Democrats find lit­tle to lose in Trump talks

Both sides cau­tious on his will­ing­ness to play ball on DACA

The Dallas Morning News - - Nation - Paul Kane, Ed O’Keefe and Ash­ley Parker, The Washington Post

WASHINGTON — Demo­cratic law­mak­ers shut out of gov­er­nance for much of this year now find them­selves at the cen­ter of high-stakes ne­go­ti­a­tions with Pres­i­dent Don­ald Trump that could achieve a prize they have sought for nearly a decade: per­ma­nent le­gal sta­tus for hun­dreds of thou­sands of unau­tho­rized im­mi­grants.

For a small but vo­cal con­tin­gent of Democrats, these talks are fraught with peril, largely be­cause of their to­tal dis­trust of a man who be­gan his pres­i­den­tial cam­paign two years ago de­scrib­ing unau­tho­rized im­mi­grants from Mex­ico as rapists.

But for Senate Mi­nor­ity Leader Charles Schumer, D-N.Y., and House Mi­nor­ity Leader Nancy Pelosi, D-Calif., there is lit­tle to lose. If the deal falls apart, the Demo­cratic lead­ers will be right where they be­gan — no bet­ter and no worse. And a suc­cess­ful ne­go­ti­a­tion would achieve some­thing they failed to pull off when their party con­trolled both Congress and the White House.

“Noth­ing ven­tured, noth­ing gained,” Schumer said in an in­ter­view. “We thought we had an op­por­tu­nity to get some­thing good done, and let’s see what hap­pens.”

Schumer and Pelosi are press­ing ahead with the pres­i­dent’s top ad­vis­ers, hop­ing to reach a deal in a mat­ter of weeks to en­shrine in law an Obama-era ex­ec­u­tive or­der called De­ferred Ac­tion for Child­hood Ar­rivals. It pro­tects from de­por­ta­tion unau­tho­rized im­mi­grants brought to the United States as chil­dren. Trump has crit­i­cized DACA as ex­ec­u­tive over­reach, but he has also ex­pressed em­pa­thy for the young im­mi­grants it pro­tects.

The deep fear among Democrats skep­ti­cal of the ne­go­ti­a­tions is that, in ex­change for per­ma­nent pro­tec­tions for Dream­ers, Trump will win broad new pow­ers and re­sources to en­force im­mi­gra­tion laws that go be­yond adding more agents or technology along the bor­der. The cost of a per­ma­nent DREAM Act, they say, could be a new and em­bold­ened de­por­ta­tion force across the na­tion that un­der­mines civil lib­er­ties and ter­ror­izes law-abid­ing im­mi­grants.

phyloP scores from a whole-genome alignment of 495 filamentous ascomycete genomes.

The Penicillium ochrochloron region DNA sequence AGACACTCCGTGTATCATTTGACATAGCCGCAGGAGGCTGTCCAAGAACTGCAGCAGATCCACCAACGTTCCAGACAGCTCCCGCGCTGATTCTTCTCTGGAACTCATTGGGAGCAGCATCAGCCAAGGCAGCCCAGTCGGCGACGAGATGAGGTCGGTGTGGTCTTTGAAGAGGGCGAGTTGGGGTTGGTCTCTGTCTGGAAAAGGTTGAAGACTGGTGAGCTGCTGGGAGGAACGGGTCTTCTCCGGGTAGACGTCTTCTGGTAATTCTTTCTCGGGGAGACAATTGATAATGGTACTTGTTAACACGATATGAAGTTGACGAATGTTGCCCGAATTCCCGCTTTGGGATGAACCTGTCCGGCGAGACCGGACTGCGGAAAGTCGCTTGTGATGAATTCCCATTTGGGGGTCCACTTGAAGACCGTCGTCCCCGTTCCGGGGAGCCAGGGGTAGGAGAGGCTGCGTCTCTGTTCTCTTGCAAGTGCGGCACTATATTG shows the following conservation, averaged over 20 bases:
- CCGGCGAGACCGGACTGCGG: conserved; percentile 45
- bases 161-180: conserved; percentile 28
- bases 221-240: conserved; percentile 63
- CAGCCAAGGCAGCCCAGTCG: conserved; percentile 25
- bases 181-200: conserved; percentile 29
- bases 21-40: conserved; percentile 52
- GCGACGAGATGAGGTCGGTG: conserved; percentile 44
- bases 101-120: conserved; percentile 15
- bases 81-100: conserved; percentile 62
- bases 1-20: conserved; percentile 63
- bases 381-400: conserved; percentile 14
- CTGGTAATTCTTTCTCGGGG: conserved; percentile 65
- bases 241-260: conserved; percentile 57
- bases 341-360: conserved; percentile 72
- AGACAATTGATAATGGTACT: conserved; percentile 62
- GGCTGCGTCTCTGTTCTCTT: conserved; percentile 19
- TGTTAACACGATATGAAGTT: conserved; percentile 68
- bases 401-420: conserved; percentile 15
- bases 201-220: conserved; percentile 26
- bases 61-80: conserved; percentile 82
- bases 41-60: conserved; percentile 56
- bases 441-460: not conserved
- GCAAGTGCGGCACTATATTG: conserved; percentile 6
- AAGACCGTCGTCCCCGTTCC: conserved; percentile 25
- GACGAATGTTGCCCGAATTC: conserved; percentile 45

“We’re go­ing to have to be very leery and very care­ful of the slip­pery slope,” said Rep. Luis Gu­tier­rez, D-Ill.

Washington heads are still spin­ning from a ne­go­ti­at­ing dy­namic that no one ex­pected — not Schumer and Pelosi, and not their Repub­li­can coun­ter­parts, House Speaker Paul Ryan, R-Wis., and Senate Ma­jor­ity Leader Mitch McCon­nell, R-Ky.

Trump spent his first seven months in an en­tirely par­ti­san bub­ble, work­ing only with Repub­li­cans try­ing, and fail­ing, to pass con­ser­va­tive leg­is­la­tion — no­tably a re­place­ment to the Af­ford­able Care Act.

But Trump’s frus­tra­tion with GOP lead­ers reached a boil­ing point dur­ing the failed ef­fort to re­peal for­mer pres­i­dent Barack Obama’s sig­na­ture health care law, los­ing in the Senate by one vote when three Repub­li­cans op­posed Trump. From the White House’s per­spec­tive, that frus­tra­tion — and Trump’s pivot to work­ing with Democrats — is jus­ti­fied.

Con­gres­sional Repub­li­cans, mean­while, worry that Pelosi and Schumer could out­smart Trump. The two are sea­soned deal­mak­ers with com­bined ser­vice of more than 65 years on Capi­tol Hill, while Trump is a new­comer who honed his ne­go­ti­at­ing skills in real es­tate.

On Thurs­day, Trump went back and forth on this is­sue, at times seem­ing to en­dorse the Demo­cratic ver­sion of events but then back­ing away from ci­ti­zen­ship, which staunch con­ser­va­tives ve­he­mently op­pose.

Ul­ti­mately, if the deal comes to­gether, it is most likely to hap­pen fast — in weeks and not months, Schumer said. “I’d like to see it within the next lit­tle while. Look, I don’t want to set a date. Soon. Soon is the right word.”

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